Also Known As: Metolazone, Zytanix, Zaroxolyn, Mykrox
Metolazone is a thiazide-like diuretic marketed under the brand names Zytanix from Zydus Cadila, Zaroxolyn, and Mykrox. It is primarily used to treat congestive heart failure and high blood pressure. Metolazone indirectly decreases the amount of water reabsorbed into the bloodstream by the kidney, so that blood volume decreases and urine volume increases. This lowers blood pressure and prevents excess fluid accumulation in heart failure. Metolazone is sometimes used together with loop diuretics such as furosemide or bumetanide, but these highly effective combinations can lead to dehydration and electrolyte abnormalities.
One of the primary uses of metolazone is for treating oedema (fluid retention) associated with congestive heart failure (CHF). In mild heart failure, metolazone or another diuretic may be used alone, or combined with other diuretics for moderate or severe heart failure. In addition to preventing fluid buildup, the use of metolazone may allow the patient to relax the amount of sodium restriction that is required. Although most thiazide diuretics lose their effectiveness in renal failure, metolazone remains active even when the glomerular filtration rate (GFR) is below 30–40 mL/min (moderate renal failure). This gives it a considerable advantage over other thiazide diuretics, since renal and heart failure often coexist and contribute to fluid retention.
Metolazone may also be used in renal (kidney) disease, such as chronic renal failure or the nephrotic syndrome. Chronic renal failure causes excess fluid retention that is often treated with diet adjustments and diuretics Metolazone may be combined with other diuretics (typically loop diuretics) to treat diuretic resistance in CHF, chronic renal failure, and nephrotic syndrome. Metolazone and a loop diuretic will synergistically enhance diuresis over the use of either agent alone. Using this combination, diuretic effects will occur at two different segments of the nephron; namely, the loop diuretic will act at the loop of Henle, and metolazone will act at the distal convoluted tubule. Metolazone is frequently prescribed in addition to the loop diuretic. Metolazone may be used for edema caused by liver cirrhosis as well.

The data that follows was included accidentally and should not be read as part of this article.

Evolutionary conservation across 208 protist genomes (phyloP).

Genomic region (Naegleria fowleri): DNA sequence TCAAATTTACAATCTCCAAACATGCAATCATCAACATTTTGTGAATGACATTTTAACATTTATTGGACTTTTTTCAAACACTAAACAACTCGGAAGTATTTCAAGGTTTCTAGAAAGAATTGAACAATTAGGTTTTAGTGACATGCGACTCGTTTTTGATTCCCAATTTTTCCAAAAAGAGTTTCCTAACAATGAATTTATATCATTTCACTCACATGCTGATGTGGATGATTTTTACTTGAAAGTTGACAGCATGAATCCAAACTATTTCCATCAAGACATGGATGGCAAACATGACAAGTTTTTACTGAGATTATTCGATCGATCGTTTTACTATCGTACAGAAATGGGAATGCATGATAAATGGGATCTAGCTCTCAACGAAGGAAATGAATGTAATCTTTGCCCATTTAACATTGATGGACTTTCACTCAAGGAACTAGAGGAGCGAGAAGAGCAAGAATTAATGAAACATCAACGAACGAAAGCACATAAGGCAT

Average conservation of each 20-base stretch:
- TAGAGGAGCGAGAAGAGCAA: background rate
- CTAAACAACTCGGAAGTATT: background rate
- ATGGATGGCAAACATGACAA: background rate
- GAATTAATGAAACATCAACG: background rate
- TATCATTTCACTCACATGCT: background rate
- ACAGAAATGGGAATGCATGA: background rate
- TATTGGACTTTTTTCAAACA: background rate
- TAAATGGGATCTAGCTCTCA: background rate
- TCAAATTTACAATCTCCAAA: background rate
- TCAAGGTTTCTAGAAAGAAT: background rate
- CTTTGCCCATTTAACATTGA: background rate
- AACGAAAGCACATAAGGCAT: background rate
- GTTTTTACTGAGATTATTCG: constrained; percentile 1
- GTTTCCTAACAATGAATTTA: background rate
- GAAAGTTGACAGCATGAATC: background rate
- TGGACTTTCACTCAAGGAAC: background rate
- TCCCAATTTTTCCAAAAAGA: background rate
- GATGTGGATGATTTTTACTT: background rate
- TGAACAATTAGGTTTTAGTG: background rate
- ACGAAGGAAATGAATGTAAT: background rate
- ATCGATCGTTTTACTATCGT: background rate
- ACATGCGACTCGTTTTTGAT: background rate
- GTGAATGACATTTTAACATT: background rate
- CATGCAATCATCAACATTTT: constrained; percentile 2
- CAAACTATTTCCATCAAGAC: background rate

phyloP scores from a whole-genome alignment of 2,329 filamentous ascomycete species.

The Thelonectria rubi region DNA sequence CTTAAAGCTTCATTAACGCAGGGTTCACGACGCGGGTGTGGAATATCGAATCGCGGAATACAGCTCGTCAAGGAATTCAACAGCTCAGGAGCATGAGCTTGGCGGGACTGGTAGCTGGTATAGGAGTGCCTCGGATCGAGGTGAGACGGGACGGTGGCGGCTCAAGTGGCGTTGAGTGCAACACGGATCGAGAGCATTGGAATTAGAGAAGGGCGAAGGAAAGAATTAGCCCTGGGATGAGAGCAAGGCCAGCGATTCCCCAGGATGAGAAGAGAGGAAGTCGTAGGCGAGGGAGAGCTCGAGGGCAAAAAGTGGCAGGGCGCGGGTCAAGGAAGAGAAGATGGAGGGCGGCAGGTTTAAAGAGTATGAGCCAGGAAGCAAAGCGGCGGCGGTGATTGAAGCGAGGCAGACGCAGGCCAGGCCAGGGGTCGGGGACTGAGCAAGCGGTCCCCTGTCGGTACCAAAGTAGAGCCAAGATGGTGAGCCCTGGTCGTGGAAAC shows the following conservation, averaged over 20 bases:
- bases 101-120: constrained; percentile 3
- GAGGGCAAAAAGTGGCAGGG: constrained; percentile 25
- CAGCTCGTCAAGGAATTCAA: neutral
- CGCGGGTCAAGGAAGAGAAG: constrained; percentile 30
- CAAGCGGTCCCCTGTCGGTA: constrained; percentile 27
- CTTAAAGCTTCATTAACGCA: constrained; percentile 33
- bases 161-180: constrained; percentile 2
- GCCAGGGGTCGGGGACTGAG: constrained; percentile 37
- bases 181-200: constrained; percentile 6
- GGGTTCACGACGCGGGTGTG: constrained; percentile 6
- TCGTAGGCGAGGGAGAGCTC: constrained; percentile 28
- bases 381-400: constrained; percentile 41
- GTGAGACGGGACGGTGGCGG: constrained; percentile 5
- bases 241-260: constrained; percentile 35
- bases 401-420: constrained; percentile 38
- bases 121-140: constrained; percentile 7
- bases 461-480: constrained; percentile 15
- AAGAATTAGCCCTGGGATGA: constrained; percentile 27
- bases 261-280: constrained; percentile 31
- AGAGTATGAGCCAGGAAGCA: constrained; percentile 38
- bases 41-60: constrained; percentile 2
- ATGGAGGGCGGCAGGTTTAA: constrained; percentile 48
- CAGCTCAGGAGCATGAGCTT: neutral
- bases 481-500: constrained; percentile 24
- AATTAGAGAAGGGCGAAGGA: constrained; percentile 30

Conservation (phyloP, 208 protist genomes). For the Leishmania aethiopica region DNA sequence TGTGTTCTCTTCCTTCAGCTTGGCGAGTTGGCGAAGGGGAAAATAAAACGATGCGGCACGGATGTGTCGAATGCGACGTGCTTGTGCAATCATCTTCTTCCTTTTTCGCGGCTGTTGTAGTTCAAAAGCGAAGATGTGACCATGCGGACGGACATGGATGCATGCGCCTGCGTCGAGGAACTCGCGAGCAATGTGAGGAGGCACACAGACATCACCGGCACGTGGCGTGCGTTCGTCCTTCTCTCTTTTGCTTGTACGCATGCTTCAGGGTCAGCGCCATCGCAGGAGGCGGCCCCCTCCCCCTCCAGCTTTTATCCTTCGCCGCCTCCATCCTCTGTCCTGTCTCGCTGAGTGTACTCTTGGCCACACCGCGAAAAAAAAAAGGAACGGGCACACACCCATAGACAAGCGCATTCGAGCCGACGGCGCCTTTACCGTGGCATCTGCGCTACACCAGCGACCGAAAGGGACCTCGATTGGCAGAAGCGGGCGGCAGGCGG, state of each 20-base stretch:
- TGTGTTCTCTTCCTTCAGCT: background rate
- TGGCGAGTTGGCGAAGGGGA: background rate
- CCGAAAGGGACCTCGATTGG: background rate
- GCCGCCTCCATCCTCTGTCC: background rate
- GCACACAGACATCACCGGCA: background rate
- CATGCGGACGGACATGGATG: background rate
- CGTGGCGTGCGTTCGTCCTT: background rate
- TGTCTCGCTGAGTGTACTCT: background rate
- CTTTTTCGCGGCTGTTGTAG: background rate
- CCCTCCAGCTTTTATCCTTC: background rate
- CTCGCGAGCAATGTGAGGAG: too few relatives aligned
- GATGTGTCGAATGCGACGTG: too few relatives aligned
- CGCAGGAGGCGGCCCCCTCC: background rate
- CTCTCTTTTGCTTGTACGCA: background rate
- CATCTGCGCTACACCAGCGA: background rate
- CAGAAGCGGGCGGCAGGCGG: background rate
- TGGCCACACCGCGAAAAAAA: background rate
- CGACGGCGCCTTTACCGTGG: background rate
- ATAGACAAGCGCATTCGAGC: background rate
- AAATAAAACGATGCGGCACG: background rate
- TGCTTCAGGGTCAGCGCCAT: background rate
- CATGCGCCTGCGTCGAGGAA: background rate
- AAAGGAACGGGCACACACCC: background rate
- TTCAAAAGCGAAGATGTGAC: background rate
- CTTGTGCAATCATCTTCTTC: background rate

The other major use of metolazone is in treating hypertension (high blood pressure). Thiazide diuretics, though usually not metolazone, are very often used alone as first-line treatment for mild hypertension. They are also used in combination with other drugs for difficult-to-treat or more severe hypertension. "The Seventh Report of the Joint National Committee on Prevention, Detection, Evaluation, and Treatment of High Blood Pressure" (JNC 7) recommends thiazide diuretics as the initial medication for treatment of hypertension. Hydrochlorothiazide is by far the most commonly used, as it is both better-studied and cheaper (about four times) than metolazone, although as mentioned above metolazone is used in patients with moderate renal failure.